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Welcome to the Paint & Plaster Section: How to remove ceiling tiles
Ceiling Tiles - how to remove polystyrene ceiling tiles
Minimal skill level: Removing ceiling tiles is not a highly skilled job. If you take your time its usually not too difficult or strenuous, but it will provide a work out for your arms and shoulders, it can give you a bit of a crick in the neck!
  It is often the case that polystyrene ceiling tiles were originally installed to cover up damaged ceilings. So expect to find cracks, holes, water damage, bulges and so on, all of which will need to be addressed.
  Remove furniture from the room and cover floor with tarpaulin. Begin on a test area. Set the ladder in the least prominent corner of the ceiling/room. Using the scraper carefully start remove the ceiling tile keeping the scraper at a shallow angle to the ceiling (making it less likely to dig into the plasterwork). A scraper with a fairly dull blade is less likely to gouge into your plaster.

Continue to scrape the tiles from the ceiling, being careful not to dig the scraper into the surface of the plasterwork or ram it into any cracks.


Once the ceiling tiles have been removed, you can remove any glue residue or bits of previous coverings using the wallpaper steamer and scraper. NOTE: Since glue removal dosen't photograph very well, to illustrate this technique we are showing the removal of artex, which is exactly the same process.

  To make your life easier (and reduce those blasts of steamy water to the face moments) you may want to create a makeshift floor support for your steamer. Here we use length of scrap 1"x2" wood, a bit of copper tube and a couple of hose clamps, which enables us to wedge the steamer head in place, freeing up our hands for a) scraping and b) ladder holding!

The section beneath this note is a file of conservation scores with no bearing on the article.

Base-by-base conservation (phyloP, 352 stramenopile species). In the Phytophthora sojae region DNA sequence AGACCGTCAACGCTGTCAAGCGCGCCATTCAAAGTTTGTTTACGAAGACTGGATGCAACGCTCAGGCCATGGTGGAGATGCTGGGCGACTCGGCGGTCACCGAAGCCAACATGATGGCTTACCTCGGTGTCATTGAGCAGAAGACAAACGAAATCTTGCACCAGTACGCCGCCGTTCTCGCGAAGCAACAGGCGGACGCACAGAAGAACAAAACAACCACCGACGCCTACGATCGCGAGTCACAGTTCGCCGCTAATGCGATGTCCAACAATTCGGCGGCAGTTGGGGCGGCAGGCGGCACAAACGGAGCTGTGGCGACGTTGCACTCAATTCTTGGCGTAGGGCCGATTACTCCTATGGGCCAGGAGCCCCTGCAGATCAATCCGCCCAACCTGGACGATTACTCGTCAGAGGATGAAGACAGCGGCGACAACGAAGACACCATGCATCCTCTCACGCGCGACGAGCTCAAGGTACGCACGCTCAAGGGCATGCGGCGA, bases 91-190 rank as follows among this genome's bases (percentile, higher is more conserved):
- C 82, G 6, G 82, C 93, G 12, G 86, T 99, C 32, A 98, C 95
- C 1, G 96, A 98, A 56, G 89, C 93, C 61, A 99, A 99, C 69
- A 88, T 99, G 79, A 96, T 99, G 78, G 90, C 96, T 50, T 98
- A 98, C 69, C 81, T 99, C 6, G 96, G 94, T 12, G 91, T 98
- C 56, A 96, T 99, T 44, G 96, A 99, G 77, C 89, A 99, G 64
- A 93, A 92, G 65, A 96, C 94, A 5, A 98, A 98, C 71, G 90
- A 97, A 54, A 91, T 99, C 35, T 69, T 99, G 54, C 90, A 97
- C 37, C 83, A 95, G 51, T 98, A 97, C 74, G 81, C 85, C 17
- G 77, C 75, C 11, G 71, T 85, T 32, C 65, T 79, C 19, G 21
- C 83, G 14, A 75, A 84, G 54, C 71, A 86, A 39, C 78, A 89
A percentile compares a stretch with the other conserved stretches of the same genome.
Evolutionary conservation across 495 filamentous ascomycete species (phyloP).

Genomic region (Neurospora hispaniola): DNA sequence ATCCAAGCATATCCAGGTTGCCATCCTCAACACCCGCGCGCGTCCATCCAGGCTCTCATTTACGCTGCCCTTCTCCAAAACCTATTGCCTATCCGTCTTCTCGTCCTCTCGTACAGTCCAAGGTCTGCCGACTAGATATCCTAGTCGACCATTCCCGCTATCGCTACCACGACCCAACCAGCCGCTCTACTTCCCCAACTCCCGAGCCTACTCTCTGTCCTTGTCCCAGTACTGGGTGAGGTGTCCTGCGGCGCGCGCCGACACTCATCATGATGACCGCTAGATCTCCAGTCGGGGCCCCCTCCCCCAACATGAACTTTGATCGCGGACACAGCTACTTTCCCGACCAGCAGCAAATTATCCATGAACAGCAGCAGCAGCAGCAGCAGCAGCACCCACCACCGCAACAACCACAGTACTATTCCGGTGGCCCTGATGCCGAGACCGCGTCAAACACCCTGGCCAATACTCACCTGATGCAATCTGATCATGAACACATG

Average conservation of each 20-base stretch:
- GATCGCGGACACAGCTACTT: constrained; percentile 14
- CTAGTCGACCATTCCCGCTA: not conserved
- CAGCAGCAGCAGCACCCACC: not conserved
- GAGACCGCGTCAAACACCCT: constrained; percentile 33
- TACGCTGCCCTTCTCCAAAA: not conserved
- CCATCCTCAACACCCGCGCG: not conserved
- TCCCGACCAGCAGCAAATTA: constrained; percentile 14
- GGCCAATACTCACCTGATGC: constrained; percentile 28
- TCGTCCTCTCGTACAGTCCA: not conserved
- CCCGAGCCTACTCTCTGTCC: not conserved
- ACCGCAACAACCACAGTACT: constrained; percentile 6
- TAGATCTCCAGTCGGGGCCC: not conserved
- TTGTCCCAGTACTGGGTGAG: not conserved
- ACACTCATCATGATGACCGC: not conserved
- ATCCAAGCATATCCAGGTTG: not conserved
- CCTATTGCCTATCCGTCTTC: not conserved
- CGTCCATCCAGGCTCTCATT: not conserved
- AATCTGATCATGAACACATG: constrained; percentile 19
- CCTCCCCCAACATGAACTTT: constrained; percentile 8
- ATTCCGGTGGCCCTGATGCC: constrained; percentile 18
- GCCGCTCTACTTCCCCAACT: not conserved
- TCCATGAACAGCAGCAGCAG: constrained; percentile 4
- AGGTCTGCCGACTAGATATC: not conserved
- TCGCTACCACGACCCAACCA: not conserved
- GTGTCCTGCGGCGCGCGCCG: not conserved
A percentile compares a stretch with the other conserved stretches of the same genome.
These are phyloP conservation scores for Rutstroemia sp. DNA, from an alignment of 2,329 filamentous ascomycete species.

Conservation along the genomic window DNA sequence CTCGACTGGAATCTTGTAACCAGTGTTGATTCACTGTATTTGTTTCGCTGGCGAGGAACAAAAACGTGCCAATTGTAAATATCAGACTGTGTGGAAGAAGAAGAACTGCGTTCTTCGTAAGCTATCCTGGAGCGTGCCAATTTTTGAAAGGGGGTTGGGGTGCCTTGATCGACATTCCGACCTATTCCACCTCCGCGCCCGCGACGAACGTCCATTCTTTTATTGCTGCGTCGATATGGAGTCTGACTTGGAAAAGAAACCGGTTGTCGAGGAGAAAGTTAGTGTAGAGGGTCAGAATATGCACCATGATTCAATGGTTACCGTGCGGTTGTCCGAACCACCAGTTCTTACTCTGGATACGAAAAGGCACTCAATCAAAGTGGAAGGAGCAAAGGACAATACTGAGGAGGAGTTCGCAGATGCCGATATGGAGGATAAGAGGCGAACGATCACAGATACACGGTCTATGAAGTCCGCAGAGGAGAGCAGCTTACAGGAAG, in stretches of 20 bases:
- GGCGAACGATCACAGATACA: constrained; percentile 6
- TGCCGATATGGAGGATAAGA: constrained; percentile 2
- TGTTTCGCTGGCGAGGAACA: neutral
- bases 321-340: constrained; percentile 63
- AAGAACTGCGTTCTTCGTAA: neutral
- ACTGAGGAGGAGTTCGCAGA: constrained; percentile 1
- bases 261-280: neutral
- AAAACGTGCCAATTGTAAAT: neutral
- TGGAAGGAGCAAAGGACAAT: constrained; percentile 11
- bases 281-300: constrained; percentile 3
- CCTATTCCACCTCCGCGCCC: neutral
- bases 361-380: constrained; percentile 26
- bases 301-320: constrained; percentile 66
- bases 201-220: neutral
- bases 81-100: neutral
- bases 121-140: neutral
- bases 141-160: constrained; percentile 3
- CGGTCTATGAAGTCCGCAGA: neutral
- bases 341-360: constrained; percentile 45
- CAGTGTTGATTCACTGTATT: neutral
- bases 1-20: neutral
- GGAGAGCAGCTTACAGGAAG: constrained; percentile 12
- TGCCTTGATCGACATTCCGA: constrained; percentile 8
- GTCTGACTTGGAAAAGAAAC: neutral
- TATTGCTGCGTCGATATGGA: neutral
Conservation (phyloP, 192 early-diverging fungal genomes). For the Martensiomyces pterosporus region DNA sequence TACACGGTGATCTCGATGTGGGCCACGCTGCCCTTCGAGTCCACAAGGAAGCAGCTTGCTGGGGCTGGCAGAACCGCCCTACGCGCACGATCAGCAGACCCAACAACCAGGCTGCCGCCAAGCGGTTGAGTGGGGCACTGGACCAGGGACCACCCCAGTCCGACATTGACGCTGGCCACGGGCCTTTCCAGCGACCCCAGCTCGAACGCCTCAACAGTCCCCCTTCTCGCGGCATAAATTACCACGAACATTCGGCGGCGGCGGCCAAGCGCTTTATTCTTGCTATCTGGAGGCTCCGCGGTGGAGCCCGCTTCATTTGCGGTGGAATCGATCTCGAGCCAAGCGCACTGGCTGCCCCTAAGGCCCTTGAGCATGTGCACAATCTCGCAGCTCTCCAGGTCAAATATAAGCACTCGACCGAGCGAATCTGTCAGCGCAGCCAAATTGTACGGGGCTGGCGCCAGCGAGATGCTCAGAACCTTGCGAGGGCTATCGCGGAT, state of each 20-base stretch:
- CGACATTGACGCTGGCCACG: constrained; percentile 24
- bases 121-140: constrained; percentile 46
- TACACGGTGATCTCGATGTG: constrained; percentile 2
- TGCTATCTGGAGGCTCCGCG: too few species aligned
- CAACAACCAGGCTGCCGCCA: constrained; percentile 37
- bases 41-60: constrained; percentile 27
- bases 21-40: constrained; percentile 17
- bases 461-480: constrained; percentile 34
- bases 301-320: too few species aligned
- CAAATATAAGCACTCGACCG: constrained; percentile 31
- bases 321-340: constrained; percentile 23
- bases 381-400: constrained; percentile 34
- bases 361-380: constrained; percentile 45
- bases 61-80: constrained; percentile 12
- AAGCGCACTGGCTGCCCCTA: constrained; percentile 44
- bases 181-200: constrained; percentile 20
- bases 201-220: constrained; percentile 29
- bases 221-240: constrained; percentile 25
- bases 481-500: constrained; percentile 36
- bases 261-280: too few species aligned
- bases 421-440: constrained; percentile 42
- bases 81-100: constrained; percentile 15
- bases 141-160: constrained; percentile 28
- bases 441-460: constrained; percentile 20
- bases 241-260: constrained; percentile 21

Go easy on the old plaster ceiling and use just enough steam to soften the glue for removal.

Assess the condition of ceiling: If you are lucky your ceiling will be in good condition but usually you'll find the old ceiling will require some work.

1. Ceiling in GOOD condition with minor cracks and holes: Apply 'plaster repair' or 'filler' and sand smooth, then apply the covering (i.e. lining paper, paint…)

2. Ceiling in 'OK' condition: sizable cracks and a few repairs needed: have plaster reskimmed (you may want to have a professional plasterer in for this)

3. Ceiling in POOR condition: possibly large cracks or signs that sections of lath & plaster have pulled away from the ceiling (possibly indicating nails holding lath & plaster have rotted away). It might be best to replace ceiling. Removing old lath & plaster ceilings is not difficult but soot goes everywhere - messy stuff.


Other features:

How to put lining paper on a ceiling

Installing a new plasterboard ceiling

A good quality scraper or 'putty knife' type scraper, sturdy step ladder (or ideally a work platform), a tarpaulin (protect your floors), and in most cases you'll need a wall paper steamer to remove the old glue residue.
  © 2006